Teesside University has found that introducing an end-of-life discharge sister gives more patients the freedom to spend their final moments away from hospital.
Following a recent review into the effectiveness of palliative care, researchers from the university’s Health and Social Care research institute examined how an end-of-life discharge sister would work at James Cook University Hospital in Middlesbrough.
Dr Sharon Hamilton and Susan Jones, who were behind the experiment, found that during the first 12 months, 111 patients were discharged home.
They noted that the new role helped to reduce the time needed to secure a hospital transfer and presented their results to the Royal College of Nursing International research conference.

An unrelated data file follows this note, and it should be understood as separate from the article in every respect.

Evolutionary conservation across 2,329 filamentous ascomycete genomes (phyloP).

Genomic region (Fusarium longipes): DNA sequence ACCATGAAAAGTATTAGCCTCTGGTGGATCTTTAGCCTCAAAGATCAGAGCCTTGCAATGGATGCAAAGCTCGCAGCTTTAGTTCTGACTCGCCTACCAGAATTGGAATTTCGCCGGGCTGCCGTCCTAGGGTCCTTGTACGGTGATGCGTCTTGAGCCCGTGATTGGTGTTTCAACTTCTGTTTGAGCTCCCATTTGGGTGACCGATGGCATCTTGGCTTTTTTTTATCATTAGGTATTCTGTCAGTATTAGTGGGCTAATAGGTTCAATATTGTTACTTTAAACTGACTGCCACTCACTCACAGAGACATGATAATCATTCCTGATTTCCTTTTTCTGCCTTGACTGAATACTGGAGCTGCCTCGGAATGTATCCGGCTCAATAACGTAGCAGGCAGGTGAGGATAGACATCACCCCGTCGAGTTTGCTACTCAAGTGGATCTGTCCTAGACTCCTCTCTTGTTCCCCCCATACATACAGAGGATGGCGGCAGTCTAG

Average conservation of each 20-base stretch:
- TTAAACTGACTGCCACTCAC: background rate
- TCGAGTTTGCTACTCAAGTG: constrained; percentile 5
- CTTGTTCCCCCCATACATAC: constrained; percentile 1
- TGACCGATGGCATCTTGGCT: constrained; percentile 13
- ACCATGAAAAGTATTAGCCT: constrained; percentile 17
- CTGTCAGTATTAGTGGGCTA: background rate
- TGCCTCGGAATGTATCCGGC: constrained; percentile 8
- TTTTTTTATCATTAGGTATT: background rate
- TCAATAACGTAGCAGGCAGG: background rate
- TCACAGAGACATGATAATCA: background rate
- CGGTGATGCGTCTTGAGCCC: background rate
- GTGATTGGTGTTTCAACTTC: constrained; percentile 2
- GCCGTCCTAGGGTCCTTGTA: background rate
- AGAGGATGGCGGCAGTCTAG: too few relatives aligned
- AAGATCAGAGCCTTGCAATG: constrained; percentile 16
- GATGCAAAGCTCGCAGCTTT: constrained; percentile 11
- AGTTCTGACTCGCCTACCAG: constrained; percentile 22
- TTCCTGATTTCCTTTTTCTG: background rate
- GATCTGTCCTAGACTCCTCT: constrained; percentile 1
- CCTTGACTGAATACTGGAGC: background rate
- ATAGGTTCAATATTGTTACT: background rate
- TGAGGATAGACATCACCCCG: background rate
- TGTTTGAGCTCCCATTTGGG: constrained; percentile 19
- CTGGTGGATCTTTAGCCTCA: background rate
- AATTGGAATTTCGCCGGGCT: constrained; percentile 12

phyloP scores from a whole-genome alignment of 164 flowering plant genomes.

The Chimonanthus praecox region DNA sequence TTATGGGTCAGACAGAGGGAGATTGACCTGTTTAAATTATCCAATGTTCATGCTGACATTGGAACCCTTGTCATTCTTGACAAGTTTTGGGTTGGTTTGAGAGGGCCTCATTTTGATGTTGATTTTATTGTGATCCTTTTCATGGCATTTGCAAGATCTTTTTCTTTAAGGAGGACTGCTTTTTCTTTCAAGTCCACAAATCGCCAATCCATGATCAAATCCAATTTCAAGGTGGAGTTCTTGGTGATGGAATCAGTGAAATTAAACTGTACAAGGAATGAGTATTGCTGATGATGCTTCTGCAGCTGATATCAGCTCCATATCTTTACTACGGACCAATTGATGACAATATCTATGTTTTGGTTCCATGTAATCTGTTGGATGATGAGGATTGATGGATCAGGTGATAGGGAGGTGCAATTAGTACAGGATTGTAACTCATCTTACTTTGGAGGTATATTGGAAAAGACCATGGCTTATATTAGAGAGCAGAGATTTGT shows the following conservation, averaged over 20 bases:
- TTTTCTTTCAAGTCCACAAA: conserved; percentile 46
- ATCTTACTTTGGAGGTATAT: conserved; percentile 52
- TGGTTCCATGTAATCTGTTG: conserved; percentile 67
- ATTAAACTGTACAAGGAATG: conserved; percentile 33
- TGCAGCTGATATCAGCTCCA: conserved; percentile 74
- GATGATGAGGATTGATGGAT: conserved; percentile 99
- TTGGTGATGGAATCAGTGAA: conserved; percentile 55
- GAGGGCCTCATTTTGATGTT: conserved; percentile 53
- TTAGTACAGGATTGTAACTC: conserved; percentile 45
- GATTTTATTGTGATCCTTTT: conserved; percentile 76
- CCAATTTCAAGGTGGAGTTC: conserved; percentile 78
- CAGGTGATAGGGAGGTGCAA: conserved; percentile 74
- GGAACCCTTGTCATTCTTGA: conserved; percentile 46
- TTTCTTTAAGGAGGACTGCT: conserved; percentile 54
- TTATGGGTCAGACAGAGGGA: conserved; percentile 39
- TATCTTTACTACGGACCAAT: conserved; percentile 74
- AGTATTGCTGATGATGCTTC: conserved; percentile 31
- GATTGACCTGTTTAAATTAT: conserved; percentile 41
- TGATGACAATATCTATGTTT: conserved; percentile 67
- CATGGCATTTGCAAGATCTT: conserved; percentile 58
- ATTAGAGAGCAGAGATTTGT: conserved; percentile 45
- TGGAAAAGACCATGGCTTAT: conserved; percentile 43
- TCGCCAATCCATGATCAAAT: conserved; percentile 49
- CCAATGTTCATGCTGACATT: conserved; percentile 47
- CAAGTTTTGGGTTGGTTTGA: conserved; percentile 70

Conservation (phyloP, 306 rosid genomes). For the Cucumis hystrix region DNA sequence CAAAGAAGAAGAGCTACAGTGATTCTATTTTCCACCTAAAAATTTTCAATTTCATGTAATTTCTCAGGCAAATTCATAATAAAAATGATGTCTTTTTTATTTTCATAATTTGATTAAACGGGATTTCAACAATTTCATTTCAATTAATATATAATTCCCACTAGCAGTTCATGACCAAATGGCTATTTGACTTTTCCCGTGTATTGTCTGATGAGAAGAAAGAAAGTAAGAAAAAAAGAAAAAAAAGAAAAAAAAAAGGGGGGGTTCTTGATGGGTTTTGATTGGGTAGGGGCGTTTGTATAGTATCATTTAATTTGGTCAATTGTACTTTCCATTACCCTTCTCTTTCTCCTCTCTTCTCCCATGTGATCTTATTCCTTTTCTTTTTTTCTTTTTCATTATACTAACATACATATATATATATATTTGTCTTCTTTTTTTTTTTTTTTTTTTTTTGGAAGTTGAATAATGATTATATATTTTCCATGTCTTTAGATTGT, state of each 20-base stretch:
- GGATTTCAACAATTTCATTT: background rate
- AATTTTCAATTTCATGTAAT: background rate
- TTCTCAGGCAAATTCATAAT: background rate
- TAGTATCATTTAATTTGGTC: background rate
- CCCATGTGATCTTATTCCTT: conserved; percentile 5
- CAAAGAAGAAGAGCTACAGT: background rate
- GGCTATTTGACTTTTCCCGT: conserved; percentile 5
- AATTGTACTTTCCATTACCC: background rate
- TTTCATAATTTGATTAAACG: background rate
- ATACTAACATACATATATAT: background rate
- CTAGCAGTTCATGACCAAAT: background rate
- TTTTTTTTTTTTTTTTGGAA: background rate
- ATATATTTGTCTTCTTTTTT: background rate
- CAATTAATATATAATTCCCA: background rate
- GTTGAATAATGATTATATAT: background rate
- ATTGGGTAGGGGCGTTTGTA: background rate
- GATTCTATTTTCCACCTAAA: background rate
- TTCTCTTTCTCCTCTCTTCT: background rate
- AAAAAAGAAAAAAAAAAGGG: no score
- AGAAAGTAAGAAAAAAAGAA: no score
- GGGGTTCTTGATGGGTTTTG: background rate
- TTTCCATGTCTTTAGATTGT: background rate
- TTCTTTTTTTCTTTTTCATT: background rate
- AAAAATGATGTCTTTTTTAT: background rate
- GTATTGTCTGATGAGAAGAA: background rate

Ms Jones said: “James Cook Hospital wanted to enable more people to die away from the hospital, perhaps in their own home or care home, if they wished to do so.
“A key finding of the research was how small the window of opportunity was for achieving a good end-of-life discharge. It starts with timely communication with patients and families on the preferred place of care to co-ordinate the rapid transfer from hospital.”
The recent Palliative Care Funding Review, which was compiled by Tom Hughes-Hallet, who is a former chief executive of Marie Cancer Care, showed that current costs for this kind of care are not providing good value for money.
Mr Hughes-Hallet’s report also highlighted that many patients would rather receive care and die in the comfort of their own homes.
The government is set to publish a White Paper on care and support in the wake of the review’s findings.